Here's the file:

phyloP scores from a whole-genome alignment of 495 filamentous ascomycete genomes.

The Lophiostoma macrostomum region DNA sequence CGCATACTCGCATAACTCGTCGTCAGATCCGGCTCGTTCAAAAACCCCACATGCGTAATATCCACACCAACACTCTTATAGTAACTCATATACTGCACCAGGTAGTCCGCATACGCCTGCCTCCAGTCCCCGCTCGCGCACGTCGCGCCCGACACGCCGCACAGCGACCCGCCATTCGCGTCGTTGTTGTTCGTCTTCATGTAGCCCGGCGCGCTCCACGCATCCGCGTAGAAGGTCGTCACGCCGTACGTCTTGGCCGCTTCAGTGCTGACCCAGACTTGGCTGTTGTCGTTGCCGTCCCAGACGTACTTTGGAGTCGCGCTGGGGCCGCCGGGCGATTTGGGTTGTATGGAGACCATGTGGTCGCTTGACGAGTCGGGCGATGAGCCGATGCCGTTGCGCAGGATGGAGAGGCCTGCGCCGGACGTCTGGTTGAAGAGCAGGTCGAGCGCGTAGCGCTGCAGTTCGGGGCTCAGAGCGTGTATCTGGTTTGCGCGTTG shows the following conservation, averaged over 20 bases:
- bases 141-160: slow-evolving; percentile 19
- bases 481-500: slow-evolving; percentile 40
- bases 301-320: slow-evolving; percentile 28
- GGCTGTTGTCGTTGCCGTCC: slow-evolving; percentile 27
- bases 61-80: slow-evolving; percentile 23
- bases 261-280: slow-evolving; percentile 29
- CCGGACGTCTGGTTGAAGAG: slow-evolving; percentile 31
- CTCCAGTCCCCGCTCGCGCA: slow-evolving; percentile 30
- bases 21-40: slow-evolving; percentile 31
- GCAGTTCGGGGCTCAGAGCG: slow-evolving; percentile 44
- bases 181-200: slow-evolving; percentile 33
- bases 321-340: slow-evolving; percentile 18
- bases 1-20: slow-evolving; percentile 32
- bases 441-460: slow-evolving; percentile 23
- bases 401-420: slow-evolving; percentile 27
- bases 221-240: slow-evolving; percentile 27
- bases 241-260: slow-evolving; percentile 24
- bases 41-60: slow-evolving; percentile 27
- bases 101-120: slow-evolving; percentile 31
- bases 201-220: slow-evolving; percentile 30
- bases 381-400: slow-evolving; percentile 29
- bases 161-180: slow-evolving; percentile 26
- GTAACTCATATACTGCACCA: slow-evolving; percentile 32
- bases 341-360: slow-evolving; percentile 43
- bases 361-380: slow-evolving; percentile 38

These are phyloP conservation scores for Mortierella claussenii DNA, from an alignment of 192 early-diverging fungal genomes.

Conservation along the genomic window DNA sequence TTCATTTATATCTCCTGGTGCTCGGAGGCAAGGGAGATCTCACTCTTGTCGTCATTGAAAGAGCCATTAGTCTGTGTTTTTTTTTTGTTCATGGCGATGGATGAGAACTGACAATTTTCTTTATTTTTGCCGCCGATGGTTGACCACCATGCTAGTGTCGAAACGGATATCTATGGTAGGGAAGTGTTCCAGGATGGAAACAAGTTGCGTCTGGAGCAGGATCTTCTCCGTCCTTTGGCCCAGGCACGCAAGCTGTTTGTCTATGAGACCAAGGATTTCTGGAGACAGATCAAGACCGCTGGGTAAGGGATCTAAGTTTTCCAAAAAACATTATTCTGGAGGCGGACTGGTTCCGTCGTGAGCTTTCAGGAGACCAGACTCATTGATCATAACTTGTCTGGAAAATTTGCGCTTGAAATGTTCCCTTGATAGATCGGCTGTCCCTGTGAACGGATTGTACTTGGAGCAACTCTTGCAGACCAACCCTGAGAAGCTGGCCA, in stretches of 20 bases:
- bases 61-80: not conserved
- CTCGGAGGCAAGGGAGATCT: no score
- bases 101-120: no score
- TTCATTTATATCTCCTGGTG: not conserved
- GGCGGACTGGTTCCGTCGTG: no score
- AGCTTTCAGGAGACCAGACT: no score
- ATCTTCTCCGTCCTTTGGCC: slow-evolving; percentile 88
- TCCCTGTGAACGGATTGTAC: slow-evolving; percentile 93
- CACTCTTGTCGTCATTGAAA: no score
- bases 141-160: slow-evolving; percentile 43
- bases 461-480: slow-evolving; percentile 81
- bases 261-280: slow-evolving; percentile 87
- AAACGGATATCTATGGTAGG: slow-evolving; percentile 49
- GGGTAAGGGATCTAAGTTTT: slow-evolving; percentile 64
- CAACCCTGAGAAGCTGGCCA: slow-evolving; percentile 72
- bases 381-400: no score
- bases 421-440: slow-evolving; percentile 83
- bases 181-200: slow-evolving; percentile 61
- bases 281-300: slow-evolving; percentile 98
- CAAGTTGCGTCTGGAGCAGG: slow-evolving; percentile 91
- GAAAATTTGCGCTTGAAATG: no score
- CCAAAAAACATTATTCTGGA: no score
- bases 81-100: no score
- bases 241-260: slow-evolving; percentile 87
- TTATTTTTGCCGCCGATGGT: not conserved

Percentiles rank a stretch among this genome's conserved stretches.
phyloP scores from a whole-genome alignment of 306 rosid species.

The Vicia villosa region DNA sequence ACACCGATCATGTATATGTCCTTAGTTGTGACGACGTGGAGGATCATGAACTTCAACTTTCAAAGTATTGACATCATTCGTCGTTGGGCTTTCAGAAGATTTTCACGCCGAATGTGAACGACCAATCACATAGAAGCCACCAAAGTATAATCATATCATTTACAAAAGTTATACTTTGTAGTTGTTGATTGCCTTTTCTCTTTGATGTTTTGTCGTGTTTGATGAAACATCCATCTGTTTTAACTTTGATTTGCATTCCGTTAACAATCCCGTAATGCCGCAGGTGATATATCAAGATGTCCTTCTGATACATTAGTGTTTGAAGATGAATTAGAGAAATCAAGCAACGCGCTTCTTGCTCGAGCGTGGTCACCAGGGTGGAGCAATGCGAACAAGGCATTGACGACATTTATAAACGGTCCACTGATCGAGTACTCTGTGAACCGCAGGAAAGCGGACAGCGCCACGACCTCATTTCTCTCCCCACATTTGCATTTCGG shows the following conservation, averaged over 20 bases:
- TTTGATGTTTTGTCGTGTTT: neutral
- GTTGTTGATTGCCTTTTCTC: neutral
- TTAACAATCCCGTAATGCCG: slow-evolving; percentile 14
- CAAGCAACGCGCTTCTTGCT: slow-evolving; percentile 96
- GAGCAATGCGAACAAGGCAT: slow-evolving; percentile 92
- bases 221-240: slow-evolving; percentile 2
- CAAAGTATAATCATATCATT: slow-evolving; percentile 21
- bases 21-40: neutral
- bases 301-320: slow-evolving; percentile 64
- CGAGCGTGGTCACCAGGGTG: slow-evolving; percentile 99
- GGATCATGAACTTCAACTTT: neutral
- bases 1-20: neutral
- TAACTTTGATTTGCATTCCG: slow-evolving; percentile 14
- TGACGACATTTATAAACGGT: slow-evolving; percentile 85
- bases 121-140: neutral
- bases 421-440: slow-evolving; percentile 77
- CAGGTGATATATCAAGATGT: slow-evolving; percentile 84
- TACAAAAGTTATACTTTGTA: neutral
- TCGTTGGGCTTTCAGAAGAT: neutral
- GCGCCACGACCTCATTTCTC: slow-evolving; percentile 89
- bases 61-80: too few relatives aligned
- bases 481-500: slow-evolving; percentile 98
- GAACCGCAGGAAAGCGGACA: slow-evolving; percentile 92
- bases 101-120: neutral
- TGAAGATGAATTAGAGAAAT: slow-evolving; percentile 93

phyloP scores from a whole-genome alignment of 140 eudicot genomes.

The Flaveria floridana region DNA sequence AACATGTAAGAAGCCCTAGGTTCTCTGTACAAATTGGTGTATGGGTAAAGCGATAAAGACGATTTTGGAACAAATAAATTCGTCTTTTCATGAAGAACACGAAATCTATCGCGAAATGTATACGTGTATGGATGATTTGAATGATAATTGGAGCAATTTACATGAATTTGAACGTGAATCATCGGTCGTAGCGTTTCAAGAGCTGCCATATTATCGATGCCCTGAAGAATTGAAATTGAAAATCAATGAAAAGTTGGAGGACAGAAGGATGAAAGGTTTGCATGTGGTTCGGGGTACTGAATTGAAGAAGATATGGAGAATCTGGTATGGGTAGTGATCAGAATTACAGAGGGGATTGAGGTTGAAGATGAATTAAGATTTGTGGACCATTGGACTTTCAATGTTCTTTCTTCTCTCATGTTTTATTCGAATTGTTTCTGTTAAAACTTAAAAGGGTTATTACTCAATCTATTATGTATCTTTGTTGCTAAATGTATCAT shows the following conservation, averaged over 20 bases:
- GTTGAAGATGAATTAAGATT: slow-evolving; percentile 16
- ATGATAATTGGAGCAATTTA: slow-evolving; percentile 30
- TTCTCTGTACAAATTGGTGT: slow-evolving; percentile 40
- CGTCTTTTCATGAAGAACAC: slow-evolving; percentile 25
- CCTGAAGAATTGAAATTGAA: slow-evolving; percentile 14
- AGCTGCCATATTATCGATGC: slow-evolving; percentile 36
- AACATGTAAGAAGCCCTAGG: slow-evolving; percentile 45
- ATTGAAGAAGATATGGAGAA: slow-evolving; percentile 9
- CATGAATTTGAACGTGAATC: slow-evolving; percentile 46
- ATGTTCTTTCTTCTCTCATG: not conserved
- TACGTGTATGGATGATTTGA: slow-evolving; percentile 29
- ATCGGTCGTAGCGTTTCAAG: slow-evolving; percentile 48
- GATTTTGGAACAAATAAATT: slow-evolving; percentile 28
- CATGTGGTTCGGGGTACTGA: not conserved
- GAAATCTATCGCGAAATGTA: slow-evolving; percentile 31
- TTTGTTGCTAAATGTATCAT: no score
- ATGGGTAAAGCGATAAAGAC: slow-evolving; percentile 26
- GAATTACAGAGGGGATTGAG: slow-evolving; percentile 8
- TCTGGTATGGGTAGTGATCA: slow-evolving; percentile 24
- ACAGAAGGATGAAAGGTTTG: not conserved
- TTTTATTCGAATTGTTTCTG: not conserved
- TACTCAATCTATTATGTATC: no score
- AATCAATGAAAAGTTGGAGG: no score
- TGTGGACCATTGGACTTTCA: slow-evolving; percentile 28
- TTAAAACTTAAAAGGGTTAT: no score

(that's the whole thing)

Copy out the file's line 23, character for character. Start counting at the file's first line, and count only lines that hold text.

- bases 381-400: slow-evolving; percentile 29